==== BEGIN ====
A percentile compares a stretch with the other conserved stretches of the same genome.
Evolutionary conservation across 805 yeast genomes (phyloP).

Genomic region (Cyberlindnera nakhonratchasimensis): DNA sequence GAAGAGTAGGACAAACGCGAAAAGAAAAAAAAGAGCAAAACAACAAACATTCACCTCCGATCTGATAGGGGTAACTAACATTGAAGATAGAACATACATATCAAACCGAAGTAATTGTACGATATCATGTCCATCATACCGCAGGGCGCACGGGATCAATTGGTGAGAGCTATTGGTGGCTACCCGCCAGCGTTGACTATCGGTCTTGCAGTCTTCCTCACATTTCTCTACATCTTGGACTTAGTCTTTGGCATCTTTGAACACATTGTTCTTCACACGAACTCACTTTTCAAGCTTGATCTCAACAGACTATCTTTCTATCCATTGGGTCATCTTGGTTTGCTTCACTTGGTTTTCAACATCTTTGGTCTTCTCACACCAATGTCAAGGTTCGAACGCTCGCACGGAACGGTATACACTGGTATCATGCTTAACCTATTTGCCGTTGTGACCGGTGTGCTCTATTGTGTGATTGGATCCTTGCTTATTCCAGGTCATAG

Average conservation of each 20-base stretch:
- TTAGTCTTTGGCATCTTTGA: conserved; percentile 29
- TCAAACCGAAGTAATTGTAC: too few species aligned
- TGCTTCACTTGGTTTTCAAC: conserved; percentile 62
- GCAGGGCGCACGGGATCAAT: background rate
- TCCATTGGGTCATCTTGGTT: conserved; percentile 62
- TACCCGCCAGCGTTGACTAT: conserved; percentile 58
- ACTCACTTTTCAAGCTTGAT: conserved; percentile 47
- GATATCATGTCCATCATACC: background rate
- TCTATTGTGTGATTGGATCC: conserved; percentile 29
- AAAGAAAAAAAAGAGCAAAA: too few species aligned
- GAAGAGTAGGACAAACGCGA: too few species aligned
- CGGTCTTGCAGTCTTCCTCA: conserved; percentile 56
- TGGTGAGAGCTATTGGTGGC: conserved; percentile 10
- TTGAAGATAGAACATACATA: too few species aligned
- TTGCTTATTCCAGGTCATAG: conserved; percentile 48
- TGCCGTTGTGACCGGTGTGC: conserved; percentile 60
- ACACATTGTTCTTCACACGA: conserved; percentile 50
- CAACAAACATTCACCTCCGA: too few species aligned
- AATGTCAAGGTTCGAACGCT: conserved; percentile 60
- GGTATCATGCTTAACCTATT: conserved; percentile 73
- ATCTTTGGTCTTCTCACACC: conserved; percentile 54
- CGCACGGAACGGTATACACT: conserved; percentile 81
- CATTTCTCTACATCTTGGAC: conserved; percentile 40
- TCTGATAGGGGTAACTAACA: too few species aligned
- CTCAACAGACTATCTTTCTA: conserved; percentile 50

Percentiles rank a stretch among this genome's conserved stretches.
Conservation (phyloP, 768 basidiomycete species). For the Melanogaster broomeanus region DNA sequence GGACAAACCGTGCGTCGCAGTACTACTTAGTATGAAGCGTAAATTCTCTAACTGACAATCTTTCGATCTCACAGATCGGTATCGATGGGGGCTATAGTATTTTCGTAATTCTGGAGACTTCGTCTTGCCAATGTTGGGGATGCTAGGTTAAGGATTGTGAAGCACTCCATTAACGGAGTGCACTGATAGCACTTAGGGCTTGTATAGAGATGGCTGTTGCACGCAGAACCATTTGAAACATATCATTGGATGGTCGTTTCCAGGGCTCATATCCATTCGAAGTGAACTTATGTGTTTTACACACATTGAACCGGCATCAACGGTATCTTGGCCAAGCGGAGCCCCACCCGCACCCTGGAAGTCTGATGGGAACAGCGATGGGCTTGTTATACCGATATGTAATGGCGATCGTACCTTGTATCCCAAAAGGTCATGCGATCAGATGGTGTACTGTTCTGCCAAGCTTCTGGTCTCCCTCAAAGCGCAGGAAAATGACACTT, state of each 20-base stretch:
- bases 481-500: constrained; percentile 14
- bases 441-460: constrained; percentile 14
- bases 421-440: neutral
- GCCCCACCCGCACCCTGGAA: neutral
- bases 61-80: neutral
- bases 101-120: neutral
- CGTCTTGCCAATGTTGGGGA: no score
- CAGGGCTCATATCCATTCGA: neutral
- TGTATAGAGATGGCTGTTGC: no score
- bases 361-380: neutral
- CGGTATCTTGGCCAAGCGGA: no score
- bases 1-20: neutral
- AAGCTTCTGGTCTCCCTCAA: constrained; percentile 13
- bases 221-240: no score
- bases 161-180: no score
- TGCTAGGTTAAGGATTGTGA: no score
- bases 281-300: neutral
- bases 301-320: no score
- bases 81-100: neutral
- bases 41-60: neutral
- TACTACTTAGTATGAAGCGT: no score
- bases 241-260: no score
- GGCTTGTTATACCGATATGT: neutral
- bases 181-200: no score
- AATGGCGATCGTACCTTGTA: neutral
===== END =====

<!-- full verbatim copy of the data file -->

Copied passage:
A percentile compares a stretch with the other conserved stretches of the same genome.
Evolutionary conservation across 805 yeast genomes (phyloP).

Genomic region (Cyberlindnera nakhonratchasimensis): DNA sequence GAAGAGTAGGACAAACGCGAAAAGAAAAAAAAGAGCAAAACAACAAACATTCACCTCCGATCTGATAGGGGTAACTAACATTGAAGATAGAACATACATATCAAACCGAAGTAATTGTACGATATCATGTCCATCATACCGCAGGGCGCACGGGATCAATTGGTGAGAGCTATTGGTGGCTACCCGCCAGCGTTGACTATCGGTCTTGCAGTCTTCCTCACATTTCTCTACATCTTGGACTTAGTCTTTGGCATCTTTGAACACATTGTTCTTCACACGAACTCACTTTTCAAGCTTGATCTCAACAGACTATCTTTCTATCCATTGGGTCATCTTGGTTTGCTTCACTTGGTTTTCAACATCTTTGGTCTTCTCACACCAATGTCAAGGTTCGAACGCTCGCACGGAACGGTATACACTGGTATCATGCTTAACCTATTTGCCGTTGTGACCGGTGTGCTCTATTGTGTGATTGGATCCTTGCTTATTCCAGGTCATAG

Average conservation of each 20-base stretch:
- TTAGTCTTTGGCATCTTTGA: conserved; percentile 29
- TCAAACCGAAGTAATTGTAC: too few species aligned
- TGCTTCACTTGGTTTTCAAC: conserved; percentile 62
- GCAGGGCGCACGGGATCAAT: background rate
- TCCATTGGGTCATCTTGGTT: conserved; percentile 62
- TACCCGCCAGCGTTGACTAT: conserved; percentile 58
- ACTCACTTTTCAAGCTTGAT: conserved; percentile 47
- GATATCATGTCCATCATACC: background rate
- TCTATTGTGTGATTGGATCC: conserved; percentile 29
- AAAGAAAAAAAAGAGCAAAA: too few species aligned
- GAAGAGTAGGACAAACGCGA: too few species aligned
- CGGTCTTGCAGTCTTCCTCA: conserved; percentile 56
- TGGTGAGAGCTATTGGTGGC: conserved; percentile 10
- TTGAAGATAGAACATACATA: too few species aligned
- TTGCTTATTCCAGGTCATAG: conserved; percentile 48
- TGCCGTTGTGACCGGTGTGC: conserved; percentile 60
- ACACATTGTTCTTCACACGA: conserved; percentile 50
- CAACAAACATTCACCTCCGA: too few species aligned
- AATGTCAAGGTTCGAACGCT: conserved; percentile 60
- GGTATCATGCTTAACCTATT: conserved; percentile 73
- ATCTTTGGTCTTCTCACACC: conserved; percentile 54
- CGCACGGAACGGTATACACT: conserved; percentile 81
- CATTTCTCTACATCTTGGAC: conserved; percentile 40
- TCTGATAGGGGTAACTAACA: too few species aligned
- CTCAACAGACTATCTTTCTA: conserved; percentile 50

Percentiles rank a stretch among this genome's conserved stretches.
Conservation (phyloP, 768 basidiomycete species). For the Melanogaster broomeanus region DNA sequence GGACAAACCGTGCGTCGCAGTACTACTTAGTATGAAGCGTAAATTCTCTAACTGACAATCTTTCGATCTCACAGATCGGTATCGATGGGGGCTATAGTATTTTCGTAATTCTGGAGACTTCGTCTTGCCAATGTTGGGGATGCTAGGTTAAGGATTGTGAAGCACTCCATTAACGGAGTGCACTGATAGCACTTAGGGCTTGTATAGAGATGGCTGTTGCACGCAGAACCATTTGAAACATATCATTGGATGGTCGTTTCCAGGGCTCATATCCATTCGAAGTGAACTTATGTGTTTTACACACATTGAACCGGCATCAACGGTATCTTGGCCAAGCGGAGCCCCACCCGCACCCTGGAAGTCTGATGGGAACAGCGATGGGCTTGTTATACCGATATGTAATGGCGATCGTACCTTGTATCCCAAAAGGTCATGCGATCAGATGGTGTACTGTTCTGCCAAGCTTCTGGTCTCCCTCAAAGCGCAGGAAAATGACACTT, state of each 20-base stretch:
- bases 481-500: constrained; percentile 14
- bases 441-460: constrained; percentile 14
- bases 421-440: neutral
- GCCCCACCCGCACCCTGGAA: neutral
- bases 61-80: neutral
- bases 101-120: neutral
- CGTCTTGCCAATGTTGGGGA: no score
- CAGGGCTCATATCCATTCGA: neutral
- TGTATAGAGATGGCTGTTGC: no score
- bases 361-380: neutral
- CGGTATCTTGGCCAAGCGGA: no score
- bases 1-20: neutral
- AAGCTTCTGGTCTCCCTCAA: constrained; percentile 13
- bases 221-240: no score
- bases 161-180: no score
- TGCTAGGTTAAGGATTGTGA: no score
- bases 281-300: neutral
- bases 301-320: no score
- bases 81-100: neutral
- bases 41-60: neutral
- TACTACTTAGTATGAAGCGT: no score
- bases 241-260: no score
- GGCTTGTTATACCGATATGT: neutral
- bases 181-200: no score
- AATGGCGATCGTACCTTGTA: neutral